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To think I'm never going to have any friends who are also parents?

(31 Posts)
OhWhatAPalaver Sat 05-Dec-15 21:05:03

None of my good friends have children. Absolutely none. I have an almost 4 year old dd and when she was young we did the whole early days group thing and I tried to make 'mum friends' as I didn't want to be the only one with a baby. The others from the group all kept in touch but after about 6 months things stated to get a bit uncomfortable. I never felt like I fit in with their group as I had nothing in common with any of them but the straw that broke the camels back was when one of the women in the group was extremely racist and no one except me pulled her up on it, so I felt that I couldn't be part of the group any more.

I have tried to make other friends who have kids since but nothing has ever materialised. I am now expecting dc2 and I really don't want to be in the same situation again. It's been a lonely few years.

Just today I took my dd to a party (one of her nursery friends) and I thought I'd try and get to know some of the people there but the other parents barely said two words to me.. It's getting to the point where I find it hard to make small talk because I don't think anyone will want to speak to me anyway.

I have lots of friends who don't have children but they are busy with their childfree lives and it's hard to find time to see them. I'm genuinely a nice person, I just don't know why I can't seem to relate to or get on with other parents! It's really getting me down now. I'm starting to think it's because I dress slightly alternative (i wear dm's, bit of a hippy etc but nothing major) and I live in a really 'normal' (aka boringb) area. What ever it is, it's doing my head in and if anyone has experienced similar it would be very reassuring.

BernardsBum Sat 05-Dec-15 21:17:24

Oh I can reassure you that I'm experiencing the same. My DD is 4 and I only really have one friend who is also a parent. Most of my friends have chosen not to have children. Like you, I did baby groups & tried to engage at parties, but with little success. It's hard, and I also worry about the impact on DD, who doesn't really have friends outside of school.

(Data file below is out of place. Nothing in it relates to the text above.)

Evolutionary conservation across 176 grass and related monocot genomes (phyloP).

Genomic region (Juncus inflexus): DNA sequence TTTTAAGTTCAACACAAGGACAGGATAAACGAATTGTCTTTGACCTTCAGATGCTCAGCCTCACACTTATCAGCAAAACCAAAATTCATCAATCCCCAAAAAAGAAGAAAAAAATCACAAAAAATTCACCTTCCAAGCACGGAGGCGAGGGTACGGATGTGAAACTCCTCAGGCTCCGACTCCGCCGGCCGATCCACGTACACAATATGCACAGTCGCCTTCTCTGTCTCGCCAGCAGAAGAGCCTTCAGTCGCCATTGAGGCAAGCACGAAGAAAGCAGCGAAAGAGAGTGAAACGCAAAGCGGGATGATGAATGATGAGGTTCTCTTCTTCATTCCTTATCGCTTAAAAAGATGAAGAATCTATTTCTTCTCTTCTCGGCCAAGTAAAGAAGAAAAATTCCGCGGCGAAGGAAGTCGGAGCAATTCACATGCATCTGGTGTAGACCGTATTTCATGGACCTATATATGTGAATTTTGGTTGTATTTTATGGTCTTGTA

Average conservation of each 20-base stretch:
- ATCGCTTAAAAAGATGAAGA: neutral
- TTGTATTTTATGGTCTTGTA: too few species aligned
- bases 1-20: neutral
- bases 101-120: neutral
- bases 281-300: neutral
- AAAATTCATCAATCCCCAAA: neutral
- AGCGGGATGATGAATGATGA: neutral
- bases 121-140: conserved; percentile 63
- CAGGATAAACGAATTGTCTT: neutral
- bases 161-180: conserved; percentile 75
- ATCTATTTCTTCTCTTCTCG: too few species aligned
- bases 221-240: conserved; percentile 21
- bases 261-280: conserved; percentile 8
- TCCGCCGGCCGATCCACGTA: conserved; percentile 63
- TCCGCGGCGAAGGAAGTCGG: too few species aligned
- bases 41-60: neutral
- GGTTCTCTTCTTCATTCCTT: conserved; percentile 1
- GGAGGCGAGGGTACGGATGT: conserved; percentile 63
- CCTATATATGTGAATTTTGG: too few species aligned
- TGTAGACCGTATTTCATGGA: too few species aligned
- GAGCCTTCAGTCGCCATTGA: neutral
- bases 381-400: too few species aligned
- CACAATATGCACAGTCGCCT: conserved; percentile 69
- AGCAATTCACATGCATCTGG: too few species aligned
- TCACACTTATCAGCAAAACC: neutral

Thinking about it, I don't have loads of friends full stop, nevermind parent friends, so I suppose for me it's a general issue around friendships.
I think I'm normal wink but obviously there's something about me. I think it gets harder as you get older too.

LumelaMme Sat 05-Dec-15 21:17:24

Ah, it's grim when you feel that you don't fit in and can't make friends. I had five years of this when we lived in a dull part of suburban Britain and I had one real local friend. One is better than none, but I tried so bloody hard and... nada, no joy.

We moved, to a smaller town with a more open-minded bunch of people in it, I made loads of friends. When I put out the word that I would be on a certain beach at a certain time one half term (or inset day, or something) we ended up as a largish get-together with ten or twelve children playing on the sand.

OP, it's not you, it's them. I'm not sure what to suggest, other than hanging out at places like parks and library story-telling times and hoping you meet someone with whom you just click. You might find you end up meeting a good friend on a PTA or at Brownies... don't give up!

jorahmormont Sat 05-Dec-15 21:30:03

You're not alone flowers

I had DD at 19 while at university. I'm now 21 and while my friends adore her; three of my uni friends are her godparents and it's like she has sixty aunts and uncles who dote on her, it has been really really difficult not having any 'mummy friends'.

I'm only now starting to make friends with other mums of a similar age whose children are at nursery with DD, or who I've met at work who just so happen to also have similar-aged children. It is tough, but at some point it will just click - hang on in there flowers

Senpai Sat 05-Dec-15 21:54:56

Trying to make friends with parents is as vague as trying to make friends with other women. It's just biology that makes them that label. Once you're out of the baby stage and the kids get a personality, saying two parents have something in common because they have kids is like saying two women have something in common because they have boobs.

I'd try networking with whatever hobby you have and find people you get along with that just so happen to be parents instead of the other way around.

Anyway, I just happened to get lucky to be in that my friends all somehow managed to sync our babies within the same year. I'm not sure how it happened honestly, I guess we all had a ..sizzling... summer the previous year. grin

But we don't really have too much in common as far as parenting goes since we're all doing things so different, and as our kids are getting bigger they're doing things different so we have different ways of adapting to them. The only thing we have in common was the things we had in common before kids. Now we just have little people under foot when we chat.